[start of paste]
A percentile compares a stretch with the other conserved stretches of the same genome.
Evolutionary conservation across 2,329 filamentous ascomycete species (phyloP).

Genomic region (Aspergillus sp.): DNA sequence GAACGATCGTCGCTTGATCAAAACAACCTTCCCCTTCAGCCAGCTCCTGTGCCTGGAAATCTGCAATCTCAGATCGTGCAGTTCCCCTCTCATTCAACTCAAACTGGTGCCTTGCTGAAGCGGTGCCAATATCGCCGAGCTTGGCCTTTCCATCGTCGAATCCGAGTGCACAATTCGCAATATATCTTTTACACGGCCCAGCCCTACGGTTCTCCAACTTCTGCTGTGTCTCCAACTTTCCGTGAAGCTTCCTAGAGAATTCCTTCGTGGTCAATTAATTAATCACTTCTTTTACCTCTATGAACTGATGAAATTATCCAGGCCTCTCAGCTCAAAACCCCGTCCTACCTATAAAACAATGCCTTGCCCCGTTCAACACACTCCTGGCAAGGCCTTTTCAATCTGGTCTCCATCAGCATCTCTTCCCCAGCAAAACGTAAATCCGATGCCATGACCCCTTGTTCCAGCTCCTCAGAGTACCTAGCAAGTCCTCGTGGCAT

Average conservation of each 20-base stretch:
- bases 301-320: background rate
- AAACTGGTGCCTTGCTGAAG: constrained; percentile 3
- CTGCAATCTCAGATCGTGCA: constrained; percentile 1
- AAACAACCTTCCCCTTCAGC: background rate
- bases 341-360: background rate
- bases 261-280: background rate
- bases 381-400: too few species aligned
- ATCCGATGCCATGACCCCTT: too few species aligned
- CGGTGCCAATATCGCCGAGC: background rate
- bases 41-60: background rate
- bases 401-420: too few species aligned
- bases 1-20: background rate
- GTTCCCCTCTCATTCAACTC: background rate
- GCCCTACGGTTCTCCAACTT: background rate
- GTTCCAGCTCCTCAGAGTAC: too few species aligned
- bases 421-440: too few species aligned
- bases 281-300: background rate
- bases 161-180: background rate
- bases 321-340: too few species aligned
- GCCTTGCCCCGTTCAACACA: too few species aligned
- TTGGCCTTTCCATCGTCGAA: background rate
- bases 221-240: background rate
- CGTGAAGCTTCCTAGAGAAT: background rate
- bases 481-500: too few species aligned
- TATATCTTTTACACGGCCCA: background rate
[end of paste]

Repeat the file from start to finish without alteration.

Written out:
A percentile compares a stretch with the other conserved stretches of the same genome.
Evolutionary conservation across 2,329 filamentous ascomycete species (phyloP).

Genomic region (Aspergillus sp.): DNA sequence GAACGATCGTCGCTTGATCAAAACAACCTTCCCCTTCAGCCAGCTCCTGTGCCTGGAAATCTGCAATCTCAGATCGTGCAGTTCCCCTCTCATTCAACTCAAACTGGTGCCTTGCTGAAGCGGTGCCAATATCGCCGAGCTTGGCCTTTCCATCGTCGAATCCGAGTGCACAATTCGCAATATATCTTTTACACGGCCCAGCCCTACGGTTCTCCAACTTCTGCTGTGTCTCCAACTTTCCGTGAAGCTTCCTAGAGAATTCCTTCGTGGTCAATTAATTAATCACTTCTTTTACCTCTATGAACTGATGAAATTATCCAGGCCTCTCAGCTCAAAACCCCGTCCTACCTATAAAACAATGCCTTGCCCCGTTCAACACACTCCTGGCAAGGCCTTTTCAATCTGGTCTCCATCAGCATCTCTTCCCCAGCAAAACGTAAATCCGATGCCATGACCCCTTGTTCCAGCTCCTCAGAGTACCTAGCAAGTCCTCGTGGCAT

Average conservation of each 20-base stretch:
- bases 301-320: background rate
- AAACTGGTGCCTTGCTGAAG: constrained; percentile 3
- CTGCAATCTCAGATCGTGCA: constrained; percentile 1
- AAACAACCTTCCCCTTCAGC: background rate
- bases 341-360: background rate
- bases 261-280: background rate
- bases 381-400: too few species aligned
- ATCCGATGCCATGACCCCTT: too few species aligned
- CGGTGCCAATATCGCCGAGC: background rate
- bases 41-60: background rate
- bases 401-420: too few species aligned
- bases 1-20: background rate
- GTTCCCCTCTCATTCAACTC: background rate
- GCCCTACGGTTCTCCAACTT: background rate
- GTTCCAGCTCCTCAGAGTAC: too few species aligned
- bases 421-440: too few species aligned
- bases 281-300: background rate
- bases 161-180: background rate
- bases 321-340: too few species aligned
- GCCTTGCCCCGTTCAACACA: too few species aligned
- TTGGCCTTTCCATCGTCGAA: background rate
- bases 221-240: background rate
- CGTGAAGCTTCCTAGAGAAT: background rate
- bases 481-500: too few species aligned
- TATATCTTTTACACGGCCCA: background rate